India’s current account deficit hit a record high of 6.7 per cent of GDP in Q3, according to the latest release by the Reserve Bank of India.
This is up from 5.4 per cent of GDP the previous quarter.
While exports didn’t register “any significant growth”, imports were up 9.4 per cent driven by imports of gold and oil.
The central bank didn’t quantify the increase in gold imports but the government has for sometime blamed them for the rise in the nation’s current account deficit.
Last year’s budget saw the government double gold import taxes for the second time in a year, to curb demand.
India’s former finance minister Pranab Mukherjee said last year that the country needs more “financial literacy” and people need to move their money into other assets. At the time, he said:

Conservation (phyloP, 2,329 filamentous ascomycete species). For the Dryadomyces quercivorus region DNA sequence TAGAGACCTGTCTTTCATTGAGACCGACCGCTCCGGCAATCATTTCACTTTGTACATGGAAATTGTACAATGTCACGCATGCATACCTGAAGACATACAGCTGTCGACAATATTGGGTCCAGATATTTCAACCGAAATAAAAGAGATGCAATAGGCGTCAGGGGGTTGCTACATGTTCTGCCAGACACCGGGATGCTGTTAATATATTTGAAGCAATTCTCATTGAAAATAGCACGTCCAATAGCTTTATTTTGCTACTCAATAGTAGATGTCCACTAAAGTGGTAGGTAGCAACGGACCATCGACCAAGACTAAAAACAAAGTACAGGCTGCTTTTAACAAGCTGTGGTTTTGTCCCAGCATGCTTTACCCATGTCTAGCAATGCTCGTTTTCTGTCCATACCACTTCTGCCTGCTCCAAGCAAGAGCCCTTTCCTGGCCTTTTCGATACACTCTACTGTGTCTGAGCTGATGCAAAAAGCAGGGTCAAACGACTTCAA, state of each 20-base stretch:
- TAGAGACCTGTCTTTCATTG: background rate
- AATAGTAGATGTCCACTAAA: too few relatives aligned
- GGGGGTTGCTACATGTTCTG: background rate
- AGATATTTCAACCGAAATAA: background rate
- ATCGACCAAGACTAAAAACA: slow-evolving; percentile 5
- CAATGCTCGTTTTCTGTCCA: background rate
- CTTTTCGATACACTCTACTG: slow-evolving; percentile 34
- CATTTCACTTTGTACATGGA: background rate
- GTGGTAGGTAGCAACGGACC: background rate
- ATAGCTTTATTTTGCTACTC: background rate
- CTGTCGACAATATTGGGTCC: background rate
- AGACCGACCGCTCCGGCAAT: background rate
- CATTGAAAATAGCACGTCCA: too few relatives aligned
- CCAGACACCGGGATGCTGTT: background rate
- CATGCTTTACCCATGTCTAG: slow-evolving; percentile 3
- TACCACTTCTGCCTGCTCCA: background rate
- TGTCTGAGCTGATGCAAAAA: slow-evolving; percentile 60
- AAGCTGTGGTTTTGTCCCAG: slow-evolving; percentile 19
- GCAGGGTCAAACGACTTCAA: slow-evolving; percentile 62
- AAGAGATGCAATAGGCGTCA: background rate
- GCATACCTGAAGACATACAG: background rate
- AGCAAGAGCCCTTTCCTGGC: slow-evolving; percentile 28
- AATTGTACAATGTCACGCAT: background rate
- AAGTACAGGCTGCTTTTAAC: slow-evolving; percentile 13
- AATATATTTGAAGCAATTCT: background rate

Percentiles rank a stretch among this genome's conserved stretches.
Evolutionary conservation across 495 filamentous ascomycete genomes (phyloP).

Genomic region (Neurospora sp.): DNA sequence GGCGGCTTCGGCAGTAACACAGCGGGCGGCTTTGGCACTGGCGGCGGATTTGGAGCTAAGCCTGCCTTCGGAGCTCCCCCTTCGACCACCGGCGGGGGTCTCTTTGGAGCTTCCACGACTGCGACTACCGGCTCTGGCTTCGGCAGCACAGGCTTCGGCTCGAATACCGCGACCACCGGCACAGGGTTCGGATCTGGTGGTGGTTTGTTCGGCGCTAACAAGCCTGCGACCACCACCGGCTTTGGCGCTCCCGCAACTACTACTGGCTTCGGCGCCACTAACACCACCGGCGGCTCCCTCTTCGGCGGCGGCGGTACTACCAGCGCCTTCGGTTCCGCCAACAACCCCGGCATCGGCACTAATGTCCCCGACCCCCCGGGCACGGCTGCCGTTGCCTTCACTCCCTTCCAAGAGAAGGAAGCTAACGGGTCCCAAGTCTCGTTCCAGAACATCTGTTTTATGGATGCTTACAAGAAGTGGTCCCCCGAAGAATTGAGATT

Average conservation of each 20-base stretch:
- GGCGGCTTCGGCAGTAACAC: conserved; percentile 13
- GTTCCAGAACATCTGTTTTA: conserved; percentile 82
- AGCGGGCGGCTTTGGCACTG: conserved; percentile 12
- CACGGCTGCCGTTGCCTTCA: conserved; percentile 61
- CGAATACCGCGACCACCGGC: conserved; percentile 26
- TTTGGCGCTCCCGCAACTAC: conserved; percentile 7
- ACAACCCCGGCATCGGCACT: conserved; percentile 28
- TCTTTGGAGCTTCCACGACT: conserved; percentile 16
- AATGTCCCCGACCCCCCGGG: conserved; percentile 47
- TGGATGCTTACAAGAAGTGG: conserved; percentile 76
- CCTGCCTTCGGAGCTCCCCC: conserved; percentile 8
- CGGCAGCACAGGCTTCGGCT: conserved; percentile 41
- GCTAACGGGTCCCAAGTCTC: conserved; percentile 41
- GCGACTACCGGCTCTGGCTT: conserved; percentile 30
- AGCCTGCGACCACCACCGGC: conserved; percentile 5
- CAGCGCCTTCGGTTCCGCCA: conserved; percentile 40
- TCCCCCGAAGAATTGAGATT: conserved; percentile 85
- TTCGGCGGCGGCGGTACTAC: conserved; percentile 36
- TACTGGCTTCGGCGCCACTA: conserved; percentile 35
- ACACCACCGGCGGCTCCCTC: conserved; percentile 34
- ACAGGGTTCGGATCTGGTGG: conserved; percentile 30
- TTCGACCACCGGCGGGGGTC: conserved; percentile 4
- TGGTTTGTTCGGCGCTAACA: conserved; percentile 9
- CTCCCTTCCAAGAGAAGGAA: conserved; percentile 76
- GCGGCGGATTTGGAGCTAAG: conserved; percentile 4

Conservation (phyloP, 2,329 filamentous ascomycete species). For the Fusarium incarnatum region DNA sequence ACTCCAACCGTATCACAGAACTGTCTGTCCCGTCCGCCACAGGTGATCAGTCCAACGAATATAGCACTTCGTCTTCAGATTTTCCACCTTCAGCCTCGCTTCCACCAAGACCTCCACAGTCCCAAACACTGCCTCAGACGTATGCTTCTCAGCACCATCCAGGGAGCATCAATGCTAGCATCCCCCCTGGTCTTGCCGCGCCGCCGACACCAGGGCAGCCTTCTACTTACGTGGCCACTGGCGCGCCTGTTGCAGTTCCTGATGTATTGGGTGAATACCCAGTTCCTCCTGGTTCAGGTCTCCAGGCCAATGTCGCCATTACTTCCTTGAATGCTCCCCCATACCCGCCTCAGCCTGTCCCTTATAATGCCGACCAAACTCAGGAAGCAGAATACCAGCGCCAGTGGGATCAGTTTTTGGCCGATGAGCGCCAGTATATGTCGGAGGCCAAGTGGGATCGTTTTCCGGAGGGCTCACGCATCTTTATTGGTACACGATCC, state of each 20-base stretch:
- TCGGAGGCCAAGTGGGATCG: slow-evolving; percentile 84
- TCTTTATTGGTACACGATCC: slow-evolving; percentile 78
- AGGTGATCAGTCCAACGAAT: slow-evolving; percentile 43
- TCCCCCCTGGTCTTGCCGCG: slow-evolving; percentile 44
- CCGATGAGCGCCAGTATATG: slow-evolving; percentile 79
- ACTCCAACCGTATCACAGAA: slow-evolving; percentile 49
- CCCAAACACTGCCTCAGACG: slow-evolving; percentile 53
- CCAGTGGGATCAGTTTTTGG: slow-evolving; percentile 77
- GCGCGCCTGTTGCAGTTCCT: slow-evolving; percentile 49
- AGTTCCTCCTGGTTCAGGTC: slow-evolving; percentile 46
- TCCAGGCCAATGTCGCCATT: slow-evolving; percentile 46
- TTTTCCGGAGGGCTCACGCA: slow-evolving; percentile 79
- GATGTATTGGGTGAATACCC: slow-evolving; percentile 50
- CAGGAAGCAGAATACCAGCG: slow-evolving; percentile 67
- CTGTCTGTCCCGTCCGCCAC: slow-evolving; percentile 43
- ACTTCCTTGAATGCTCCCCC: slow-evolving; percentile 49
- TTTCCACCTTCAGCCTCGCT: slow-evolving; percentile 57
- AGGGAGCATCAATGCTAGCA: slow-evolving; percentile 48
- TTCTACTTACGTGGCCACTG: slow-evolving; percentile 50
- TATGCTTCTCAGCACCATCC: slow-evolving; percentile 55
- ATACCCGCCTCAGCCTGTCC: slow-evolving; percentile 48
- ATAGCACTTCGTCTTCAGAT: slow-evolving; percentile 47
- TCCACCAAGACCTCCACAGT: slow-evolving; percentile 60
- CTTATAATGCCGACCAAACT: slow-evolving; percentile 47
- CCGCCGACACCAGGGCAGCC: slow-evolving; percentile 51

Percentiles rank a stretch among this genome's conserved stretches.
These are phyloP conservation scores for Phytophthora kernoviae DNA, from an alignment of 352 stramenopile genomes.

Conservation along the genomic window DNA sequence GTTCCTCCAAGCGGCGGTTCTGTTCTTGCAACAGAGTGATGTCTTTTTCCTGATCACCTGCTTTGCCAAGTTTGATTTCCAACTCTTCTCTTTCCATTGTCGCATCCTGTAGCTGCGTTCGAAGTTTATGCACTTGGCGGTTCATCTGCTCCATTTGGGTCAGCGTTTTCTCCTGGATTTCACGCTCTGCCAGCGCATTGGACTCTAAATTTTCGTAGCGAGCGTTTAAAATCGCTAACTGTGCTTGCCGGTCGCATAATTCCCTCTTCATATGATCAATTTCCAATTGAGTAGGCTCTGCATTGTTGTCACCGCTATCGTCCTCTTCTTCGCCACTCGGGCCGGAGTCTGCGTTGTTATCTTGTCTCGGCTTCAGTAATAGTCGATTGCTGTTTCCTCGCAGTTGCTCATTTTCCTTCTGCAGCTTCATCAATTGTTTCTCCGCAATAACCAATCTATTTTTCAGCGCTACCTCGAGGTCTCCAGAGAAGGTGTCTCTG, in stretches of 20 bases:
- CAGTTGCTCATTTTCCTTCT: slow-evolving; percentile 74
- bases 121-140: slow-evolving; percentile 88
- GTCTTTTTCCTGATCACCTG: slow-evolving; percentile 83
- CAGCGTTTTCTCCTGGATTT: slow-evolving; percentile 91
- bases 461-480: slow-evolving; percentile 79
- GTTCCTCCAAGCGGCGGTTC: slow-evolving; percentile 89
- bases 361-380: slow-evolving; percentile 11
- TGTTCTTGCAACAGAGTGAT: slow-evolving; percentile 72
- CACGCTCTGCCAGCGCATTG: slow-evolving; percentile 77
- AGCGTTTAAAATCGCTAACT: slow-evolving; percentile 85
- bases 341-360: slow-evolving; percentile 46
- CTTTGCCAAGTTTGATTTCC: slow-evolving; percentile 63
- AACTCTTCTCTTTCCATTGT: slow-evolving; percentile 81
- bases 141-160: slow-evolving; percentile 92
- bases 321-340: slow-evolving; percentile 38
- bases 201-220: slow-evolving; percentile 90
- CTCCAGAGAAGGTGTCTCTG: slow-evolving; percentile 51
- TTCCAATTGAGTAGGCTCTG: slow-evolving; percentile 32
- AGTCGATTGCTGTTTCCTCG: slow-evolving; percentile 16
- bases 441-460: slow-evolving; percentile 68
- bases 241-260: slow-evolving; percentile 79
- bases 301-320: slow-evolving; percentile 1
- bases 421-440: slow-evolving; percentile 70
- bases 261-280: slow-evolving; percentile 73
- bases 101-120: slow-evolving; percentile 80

“Quantum of import of gold … is a clear indication (that) large section of community…want investment in dead asset only with expectation that value would appreciate
“…My request to financial analysts and other experts and leaders in this field is to ensure than we can create confidence in market, spread financial literacy, and merit of investment could be widely spread.”
In a report last month, Moody’s warned that “external debt has been the major source of current account financing,” and that the country’s external debt was rising and is “now growing faster than GDP.”
This chart from Moody’s shows the rise in both gold and oil imports in India:
Some analysts argue that the contribution of gold and oil imports to current account deficit is overstated, but that they do weaken the rupee. Some economists expect the current account deficit to narrow in coming quarters.
Gold bugs should however watch how India, currently the world’s largest gold market, responds to its current account deficit.
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